Integrated Biorefineries (IBRs) – Key Technology Challenges and Opportunities

R. Shende
South Dakota School of Mines & Technology,
United States

Keywords: biomass, feedstock, biorefinery, integrated biorefinerires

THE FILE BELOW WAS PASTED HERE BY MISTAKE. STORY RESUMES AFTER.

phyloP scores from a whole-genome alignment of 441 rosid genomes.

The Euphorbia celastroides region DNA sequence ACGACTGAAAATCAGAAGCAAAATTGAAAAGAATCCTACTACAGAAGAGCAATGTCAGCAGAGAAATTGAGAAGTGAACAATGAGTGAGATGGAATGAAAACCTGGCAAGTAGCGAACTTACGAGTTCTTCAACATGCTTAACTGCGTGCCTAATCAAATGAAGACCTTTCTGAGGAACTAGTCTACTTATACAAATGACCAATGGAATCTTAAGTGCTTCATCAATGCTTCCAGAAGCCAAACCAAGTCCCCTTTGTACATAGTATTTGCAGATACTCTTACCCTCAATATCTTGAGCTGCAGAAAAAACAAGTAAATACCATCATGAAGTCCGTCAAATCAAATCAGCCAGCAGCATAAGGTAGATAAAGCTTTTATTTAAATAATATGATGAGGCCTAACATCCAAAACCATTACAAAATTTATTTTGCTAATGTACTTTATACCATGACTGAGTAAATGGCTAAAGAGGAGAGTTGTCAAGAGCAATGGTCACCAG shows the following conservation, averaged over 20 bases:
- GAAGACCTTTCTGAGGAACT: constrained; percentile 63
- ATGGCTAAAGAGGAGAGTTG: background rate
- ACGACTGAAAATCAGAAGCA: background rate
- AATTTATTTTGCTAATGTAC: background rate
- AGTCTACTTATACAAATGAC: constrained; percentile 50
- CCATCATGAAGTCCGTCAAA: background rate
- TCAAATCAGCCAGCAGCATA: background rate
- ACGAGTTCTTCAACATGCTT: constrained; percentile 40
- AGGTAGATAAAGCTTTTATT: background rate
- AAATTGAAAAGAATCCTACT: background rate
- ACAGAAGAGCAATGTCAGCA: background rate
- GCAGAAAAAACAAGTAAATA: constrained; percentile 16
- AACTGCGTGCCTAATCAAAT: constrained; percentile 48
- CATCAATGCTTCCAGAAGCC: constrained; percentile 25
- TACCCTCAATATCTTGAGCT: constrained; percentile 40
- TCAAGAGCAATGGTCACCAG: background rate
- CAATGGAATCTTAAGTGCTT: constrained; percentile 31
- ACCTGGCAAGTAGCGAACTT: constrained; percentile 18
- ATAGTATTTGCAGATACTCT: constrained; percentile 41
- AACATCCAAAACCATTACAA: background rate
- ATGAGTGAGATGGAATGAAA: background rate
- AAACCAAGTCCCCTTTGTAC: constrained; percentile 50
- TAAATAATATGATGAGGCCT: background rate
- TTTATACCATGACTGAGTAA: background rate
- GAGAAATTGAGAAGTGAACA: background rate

Integrated biorefineries (IBRs) utilizing lignocellulosic biomass feedstock (e. g. corn stover, energy crop) or MSW to produce ethanol/butanol, hydrocarbons, and other bioproducts will need to exhibit some revenue generation from the derived waste streams to offset the fuel cost. Corn is the largest agricultural commodity in the world with the production rate of more than 1 billion ton per year. Corn stover, which is a non-grain part of harvested corn, can be processed in an integrated biorefinery to produce fuel and value-added products via hydrothermal liquefaction/carbonization (HTL/HTC) technology. This study will cover energy efficient production of oil and biochar from corn stover/unhydrolyzed solids along with the valorization of HTL derived waste streams into lactic acid or poly(lactide), and phenol. Biochar is further valorized into nanoscale carbon with specific surface area >1300 m2/g, which can find application in energy storage devices such as supercapacitors or batteries. The carbon is found to be useful as an electrode material for asymmetric supercapacitor with specific capacitance of >250 F/g. As pilot scale trials are currently being undertaken, biomass processing, energy and mass balances, energy recovery, and waste stream valorization will be presented with some technoeconomic feasibility.